Cell division is essential to expand, shape, and replenish epithelia. In the adult small intestine, cells from a common progenitor intermix with other lineages, whereas cell progeny in many other epithelia form contiguous patches. The mechanisms that generate these distinct patterns of progeny are poorly understood. Using light sheet and confocal imaging of intestinal organoids, we show that lineages intersperse during cytokinesis, when elongated interphase cells insert between apically displaced daughters. Reducing the cellular aspect ratio to minimize the height difference between interphase and mitotic cells disrupts interspersion, producing contiguous patches. Cellular aspect ratio is similarly a key parameter for division-coupled interspersion in the early mouse embryo, suggesting that this physical mechanism for patterning progeny may pertain to many mammalian epithelia. Our results reveal that the process of cytokinesis in elongated mammalian epithelia allows lineages to intermix and that cellular aspect ratio is a critical modulator of the progeny pattern.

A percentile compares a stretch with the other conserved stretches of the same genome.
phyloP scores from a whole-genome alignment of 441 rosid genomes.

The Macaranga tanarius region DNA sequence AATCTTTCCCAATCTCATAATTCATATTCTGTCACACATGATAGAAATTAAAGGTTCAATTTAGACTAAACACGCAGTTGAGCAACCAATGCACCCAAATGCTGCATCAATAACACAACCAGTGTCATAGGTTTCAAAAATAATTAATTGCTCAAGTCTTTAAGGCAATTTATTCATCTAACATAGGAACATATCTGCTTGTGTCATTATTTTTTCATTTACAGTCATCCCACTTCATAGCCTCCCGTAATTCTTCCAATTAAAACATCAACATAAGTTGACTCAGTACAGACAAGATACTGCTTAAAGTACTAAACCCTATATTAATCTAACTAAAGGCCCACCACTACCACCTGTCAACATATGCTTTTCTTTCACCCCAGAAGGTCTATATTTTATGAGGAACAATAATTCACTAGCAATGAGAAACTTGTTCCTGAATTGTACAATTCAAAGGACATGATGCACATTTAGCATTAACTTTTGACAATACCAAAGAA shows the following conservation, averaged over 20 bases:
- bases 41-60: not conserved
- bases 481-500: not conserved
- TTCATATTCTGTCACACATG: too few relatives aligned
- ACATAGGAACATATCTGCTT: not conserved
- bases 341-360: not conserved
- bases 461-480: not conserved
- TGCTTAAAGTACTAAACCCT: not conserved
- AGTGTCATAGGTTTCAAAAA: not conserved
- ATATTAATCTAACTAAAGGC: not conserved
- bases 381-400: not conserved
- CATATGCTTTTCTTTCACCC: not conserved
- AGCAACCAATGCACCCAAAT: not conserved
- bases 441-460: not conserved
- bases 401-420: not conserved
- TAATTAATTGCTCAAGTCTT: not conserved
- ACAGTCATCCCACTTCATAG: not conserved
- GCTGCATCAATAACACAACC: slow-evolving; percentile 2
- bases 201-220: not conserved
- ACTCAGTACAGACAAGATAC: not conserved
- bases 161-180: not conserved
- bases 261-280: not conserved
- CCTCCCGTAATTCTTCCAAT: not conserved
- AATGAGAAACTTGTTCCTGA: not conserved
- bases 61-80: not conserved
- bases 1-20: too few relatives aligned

- Kara L McKinley
- Nico Stuurman
- Ronald D Vale
- Kara L McKinley
- David Castillo-Azofeifa
- Ophir D Klein
- Loic A Royer
- Christoph Schartner
- Markus Delling
The funders had no role in study design, data collection and interpretation, or the decision to submit the work for publication.
Animal experimentation: All experiments involving mice were approved by the Institutional Animal Care and Use Committee of the University of California, San Francisco (protocol #AN151723).
- Jody Rosenblatt, Reviewing Editor, University of Utah, United States
- Received: March 17, 2018
- Accepted: June 8, 2018
- Accepted Manuscript published: June 13, 2018 (version 1)
© 2018, McKinley et al.
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